Politics

State panel OKs $2 million for Town Meeting Day mail-in voting

Diane Blodgett opens mail-in ballot envelopes at a polling place at the Barre City Auditorium on Aug. 11. Photo by Mike Dougherty/VTDigger

Vermont lawmakers allocated $2 million Tuesday for a program that hasn’t yet been approved: mail-in Town Meeting Day voting.

The Joint Fiscal Committee voted unanimously to use some of the state’s remaining federal CARES Act money to help municipalities with postage and other expenses.  

Mail-in voting in the November general election cost about $1.5 million in postage alone, with 440,000 active voters, Secretary of State Jim Condos told the panel. That includes postage to send the ballots, and the prepaid postage for voters to return the ballots.

Condos expects it to cost municipalities, including cities and towns, sewer districts and school districts, at least that much.

“You have solid waste districts out there, water/sewer districts out there, school districts that cross town lines,” Condos said. “There are districts that include several towns. If those towns don’t align their votes together (on a ballot), we could fast use that money up and not have enough to cover postage.”

Vermont lawmakers are expected to pass legislation in coming days that will allow mail-in voting for Town Meeting Day on March 2, or postponement of voting, to mitigate the health risk associated with the Covid-19 pandemic. The Scott administration had proposed sending towns $1.5 million to help with expenses, a figure that the administration raised to $2 million at the Joint Fiscal Committee meeting after hearing from Condos.

Last year, Vermont temporarily expanded the statewide mail-in voting system for the November general election. The governor has said he supports the idea of voting by mail for Town Meeting Day as the pandemic continues.

Lawmakers expect to send the voting proposal to Scott’s desk within the first two weeks of the legislative session, which begins Wednesday. The measure would also give school officials the same flexibility for budget votes, which typically happen in person. 

“We were pleasantly surprised today that they actually changed the request from $1.5 million to $2 million,” said Karen Horn, executive director of the Vermont League of Cities and Towns. It’s too early to know if $2 million will be enough, she said.

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“If we see what the mailing is around the March town meeting, we’ll have a much better idea,” she said. “We’re going to try to work with other groups to get as many items from different districts on the same ballot as possible. That’s definitely a cost-saving measure.”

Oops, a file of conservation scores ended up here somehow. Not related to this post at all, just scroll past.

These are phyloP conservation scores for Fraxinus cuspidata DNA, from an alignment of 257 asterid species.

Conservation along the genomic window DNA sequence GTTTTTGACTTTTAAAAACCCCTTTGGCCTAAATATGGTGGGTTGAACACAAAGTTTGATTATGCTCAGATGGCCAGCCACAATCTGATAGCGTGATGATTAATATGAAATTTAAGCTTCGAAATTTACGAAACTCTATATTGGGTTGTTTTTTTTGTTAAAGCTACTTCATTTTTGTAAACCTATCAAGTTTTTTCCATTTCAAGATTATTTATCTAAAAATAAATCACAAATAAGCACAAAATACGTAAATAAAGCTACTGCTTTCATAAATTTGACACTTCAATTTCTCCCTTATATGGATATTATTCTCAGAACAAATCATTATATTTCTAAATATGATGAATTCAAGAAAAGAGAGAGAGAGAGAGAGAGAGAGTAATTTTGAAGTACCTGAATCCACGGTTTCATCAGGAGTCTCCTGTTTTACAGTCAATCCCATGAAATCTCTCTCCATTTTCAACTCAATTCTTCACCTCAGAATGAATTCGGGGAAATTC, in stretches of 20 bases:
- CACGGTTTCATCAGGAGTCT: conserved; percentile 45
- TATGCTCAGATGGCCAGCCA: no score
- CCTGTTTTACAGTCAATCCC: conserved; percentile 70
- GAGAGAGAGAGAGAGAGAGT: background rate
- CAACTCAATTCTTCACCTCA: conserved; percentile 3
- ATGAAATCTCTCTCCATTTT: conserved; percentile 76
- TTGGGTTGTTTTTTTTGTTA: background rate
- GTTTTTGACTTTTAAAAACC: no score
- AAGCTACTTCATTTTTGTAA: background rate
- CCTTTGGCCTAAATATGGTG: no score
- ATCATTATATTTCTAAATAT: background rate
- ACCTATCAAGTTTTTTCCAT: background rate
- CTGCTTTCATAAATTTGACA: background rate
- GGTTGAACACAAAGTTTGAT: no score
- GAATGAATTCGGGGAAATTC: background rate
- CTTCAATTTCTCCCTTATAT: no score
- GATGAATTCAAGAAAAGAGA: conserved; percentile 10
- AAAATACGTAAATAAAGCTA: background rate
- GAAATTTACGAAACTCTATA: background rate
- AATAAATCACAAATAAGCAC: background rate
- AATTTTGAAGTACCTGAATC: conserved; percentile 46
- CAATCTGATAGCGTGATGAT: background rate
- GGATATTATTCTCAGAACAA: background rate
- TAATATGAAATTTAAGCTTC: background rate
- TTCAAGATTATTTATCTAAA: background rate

Town Meeting Day voting is typically a very decentralized process, unlike the general election, which is handled by the Vermont Secretary of State. This year, Condos’ office is overseeing the administration of the extra money, but the process will continue to be run by individual municipalities.

Town officials regularly ask the Secretary of State’s Office for guidance before elections. Chris Winters, the deputy secretary of state, said the office is getting more calls than usual this year. He has encouraged towns to postpone in-person meetings until warm weather returns, but the office is not advocating that meetings go virtual.

“The difficult thing is both security and access,” he said. “How do you make sure anyone who is voting on Town Meeting Day is who they say they are, and a registered voter in the town?” 

He said virtual meetings aren’t an option for people who don’t have internet access, a computer or the ability to log on.

“We kind of discouraged that from the beginning,” he said. “I think you could still do a lot of the information meetings that way and perhaps provide a phone option for those folks, and maybe even limited in-person, but for voting, we really don’t think that’s advisable.”

The money for the towns comes from Vermont’s $1.25 billion share of money that Congress authorized last March for coronavirus relief to the states. By Tuesday, the state had spent all but $6 million of that federal money, said Adam Greshin, the state commissioner of finance and management.

Organizing individual elections will be a monumental task in coming weeks. The deadlines for candidate registrations and warning ballot questions are fast approaching with many in January.

Condos has already heard from one 40-town solid waste district in the Northeast Kingdom. 

“They said there’s no way they could align themselves with a vote of the towns because the towns are in different time frames,” he said. “We hope the Legislature and governor will encourage towns and school districts and other municipal districts to try to align their votes together, because this (money) won’t last long otherwise.”

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Anne Wallace Allen

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